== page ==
Flying the Flag in the Desert of Death
By John Boit
I just turned 36 years old and frankly, the older you get the less you care about birthday gifts. Until this last birthday.
That was when I opened up a package sent from my brother, a Navy officer currently serving in southern Afghanistan. Inside the package was an American flag, the dust of Afghanistan still embedded in its fabric.
“I flew this flag on your birthday,” my brother wrote in a note. “This was the official US flag for the camp that day.”
My brother’s camp is in Afghanistan’s province of Helmand, a dangerous, drug-ridden, desolate place covered in a talcum-powder dust that invades every piece of military machinery, office equipment and human pore. Afghan locals give it an apt name: “The Desert of Death.”
I myself had spent six months in Afghanistan’s capital of Kabul last year as a media consultant on a US government contract. I did it in part because, as a civilian, I wanted to do something for my country. But holding that flag as I sat in the relative green lush of my backyard in suburban Maryland, I was overcome with emotion. Speechless, I handed the letter to my wife, who also cried.
We hear a lot in America about how we need to support our troops. We put yellow ribbons on our cars. We ship care packages to soldiers. We send them emails with news and photos from home.
But support can go both ways. It can be “pushed” from this side of the planet by those left at home and who tell our soldiers they are not forgotten. But it can also be “pulled” by those serving if only they give us a glimpse of their lives.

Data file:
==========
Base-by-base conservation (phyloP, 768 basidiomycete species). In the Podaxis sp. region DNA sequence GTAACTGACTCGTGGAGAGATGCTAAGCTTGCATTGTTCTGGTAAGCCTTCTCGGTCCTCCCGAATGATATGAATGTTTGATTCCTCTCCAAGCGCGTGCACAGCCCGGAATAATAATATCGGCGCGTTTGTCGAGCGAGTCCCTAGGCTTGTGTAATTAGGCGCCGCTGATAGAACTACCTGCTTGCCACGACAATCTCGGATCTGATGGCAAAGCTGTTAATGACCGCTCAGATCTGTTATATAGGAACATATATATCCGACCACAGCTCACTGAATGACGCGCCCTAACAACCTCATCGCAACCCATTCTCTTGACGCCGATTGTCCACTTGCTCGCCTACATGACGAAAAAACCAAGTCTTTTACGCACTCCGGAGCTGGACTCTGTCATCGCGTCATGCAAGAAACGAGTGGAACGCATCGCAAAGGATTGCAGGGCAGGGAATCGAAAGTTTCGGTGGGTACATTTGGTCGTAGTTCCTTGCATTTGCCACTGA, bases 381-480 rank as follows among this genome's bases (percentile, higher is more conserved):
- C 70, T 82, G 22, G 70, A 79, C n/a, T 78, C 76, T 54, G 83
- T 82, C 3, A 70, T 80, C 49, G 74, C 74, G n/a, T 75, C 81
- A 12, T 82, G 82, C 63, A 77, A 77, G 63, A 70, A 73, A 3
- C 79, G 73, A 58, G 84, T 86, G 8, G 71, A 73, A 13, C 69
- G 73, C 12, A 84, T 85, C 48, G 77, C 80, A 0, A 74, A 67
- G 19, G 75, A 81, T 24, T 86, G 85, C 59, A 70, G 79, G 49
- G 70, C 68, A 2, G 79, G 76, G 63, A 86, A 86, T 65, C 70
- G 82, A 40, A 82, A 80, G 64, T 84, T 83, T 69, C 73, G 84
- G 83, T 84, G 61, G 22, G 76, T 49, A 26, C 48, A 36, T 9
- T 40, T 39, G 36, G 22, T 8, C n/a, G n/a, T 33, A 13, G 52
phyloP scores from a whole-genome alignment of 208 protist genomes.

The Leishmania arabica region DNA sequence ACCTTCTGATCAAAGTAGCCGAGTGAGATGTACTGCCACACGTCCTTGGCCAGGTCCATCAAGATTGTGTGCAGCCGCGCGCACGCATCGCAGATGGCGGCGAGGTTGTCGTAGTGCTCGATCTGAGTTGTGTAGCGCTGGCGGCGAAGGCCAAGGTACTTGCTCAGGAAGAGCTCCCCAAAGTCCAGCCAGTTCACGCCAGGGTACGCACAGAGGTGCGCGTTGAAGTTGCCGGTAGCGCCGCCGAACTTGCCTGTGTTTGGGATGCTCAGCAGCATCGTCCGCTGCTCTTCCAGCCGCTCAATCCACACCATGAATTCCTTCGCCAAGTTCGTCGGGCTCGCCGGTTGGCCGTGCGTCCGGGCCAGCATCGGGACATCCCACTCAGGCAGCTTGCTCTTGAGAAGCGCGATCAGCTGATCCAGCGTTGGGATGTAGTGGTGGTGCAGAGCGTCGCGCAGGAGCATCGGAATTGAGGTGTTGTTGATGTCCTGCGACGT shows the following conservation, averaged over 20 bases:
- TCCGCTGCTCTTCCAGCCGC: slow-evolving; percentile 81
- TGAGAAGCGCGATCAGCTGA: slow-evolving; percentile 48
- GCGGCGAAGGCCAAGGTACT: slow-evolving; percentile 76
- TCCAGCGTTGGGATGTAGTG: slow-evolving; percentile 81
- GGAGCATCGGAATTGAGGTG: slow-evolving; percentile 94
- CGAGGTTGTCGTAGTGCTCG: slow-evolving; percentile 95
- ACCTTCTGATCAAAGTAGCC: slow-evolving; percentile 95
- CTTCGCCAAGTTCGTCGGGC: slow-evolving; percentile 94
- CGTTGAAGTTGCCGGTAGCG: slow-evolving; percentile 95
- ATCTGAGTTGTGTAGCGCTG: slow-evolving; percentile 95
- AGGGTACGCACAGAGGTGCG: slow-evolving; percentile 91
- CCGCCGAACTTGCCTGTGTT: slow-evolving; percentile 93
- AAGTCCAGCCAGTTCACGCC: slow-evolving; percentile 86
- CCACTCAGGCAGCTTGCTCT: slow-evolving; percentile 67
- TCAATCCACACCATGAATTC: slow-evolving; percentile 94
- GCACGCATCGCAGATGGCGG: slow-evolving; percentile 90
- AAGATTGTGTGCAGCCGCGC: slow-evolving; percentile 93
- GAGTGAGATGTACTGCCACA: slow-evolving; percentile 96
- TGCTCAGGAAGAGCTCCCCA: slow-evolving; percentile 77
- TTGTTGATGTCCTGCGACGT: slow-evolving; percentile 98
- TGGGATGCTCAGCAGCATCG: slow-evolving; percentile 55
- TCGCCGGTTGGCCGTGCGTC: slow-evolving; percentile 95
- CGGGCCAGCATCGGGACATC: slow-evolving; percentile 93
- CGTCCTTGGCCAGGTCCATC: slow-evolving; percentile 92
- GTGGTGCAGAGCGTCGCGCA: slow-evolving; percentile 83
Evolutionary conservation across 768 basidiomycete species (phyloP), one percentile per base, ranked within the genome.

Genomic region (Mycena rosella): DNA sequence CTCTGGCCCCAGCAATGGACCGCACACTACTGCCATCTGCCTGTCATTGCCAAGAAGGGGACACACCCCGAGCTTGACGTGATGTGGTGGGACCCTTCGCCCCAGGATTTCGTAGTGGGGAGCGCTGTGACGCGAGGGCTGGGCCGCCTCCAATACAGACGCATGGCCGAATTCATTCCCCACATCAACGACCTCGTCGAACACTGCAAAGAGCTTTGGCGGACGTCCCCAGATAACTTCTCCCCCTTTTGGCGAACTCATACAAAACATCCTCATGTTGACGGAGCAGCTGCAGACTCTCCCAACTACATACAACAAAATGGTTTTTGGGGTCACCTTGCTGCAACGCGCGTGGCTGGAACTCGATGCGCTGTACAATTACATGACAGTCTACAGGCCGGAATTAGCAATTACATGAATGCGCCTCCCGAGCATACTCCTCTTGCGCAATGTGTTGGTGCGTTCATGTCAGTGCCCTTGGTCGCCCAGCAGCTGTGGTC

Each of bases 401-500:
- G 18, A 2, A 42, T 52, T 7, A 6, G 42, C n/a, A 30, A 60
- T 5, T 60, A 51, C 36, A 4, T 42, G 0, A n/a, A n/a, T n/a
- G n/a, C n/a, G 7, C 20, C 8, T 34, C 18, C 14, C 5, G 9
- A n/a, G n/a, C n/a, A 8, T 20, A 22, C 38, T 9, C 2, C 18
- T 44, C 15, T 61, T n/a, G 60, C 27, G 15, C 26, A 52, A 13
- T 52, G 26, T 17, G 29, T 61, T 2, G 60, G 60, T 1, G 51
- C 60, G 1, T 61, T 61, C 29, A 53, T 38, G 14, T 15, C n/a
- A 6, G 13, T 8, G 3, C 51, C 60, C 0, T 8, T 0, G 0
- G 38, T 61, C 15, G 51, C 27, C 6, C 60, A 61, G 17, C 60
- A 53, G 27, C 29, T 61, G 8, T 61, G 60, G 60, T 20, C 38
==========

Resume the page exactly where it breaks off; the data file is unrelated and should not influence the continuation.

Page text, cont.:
For me, that folded, dust-covered flag conjured up an instant mental picture of the Stars and Stripes flying proudly over a desert moonscape 10,000 miles away. I can see my brother lowering it at dusk, the sun straining blood-red through the haze of another day in one of the most inhospitable places on the planet. I’ll never know exactly what my brother is going through, but for a second, I could picture him there. And, as he later told me, “I could see that flag flying from around the base that day, and I would look up at it and say hello to you, brother.”
I hope the leaders of our armed forces are making sure to send a message down the chain of command. Their message should be simple: From those serving in outposts that most Americans will never see, let’s send them something that reminds people back home that we are born of a free country, that we are dedicated professionals and that we are making enormous personal sacrifices. Let’s fly the flag for them.
So, if you are serving in the armed forces overseas, fly a flag for someone you care about and send it back home, dust and all. Because, brother, besides your safe return, it’s the best gift you could ever give.
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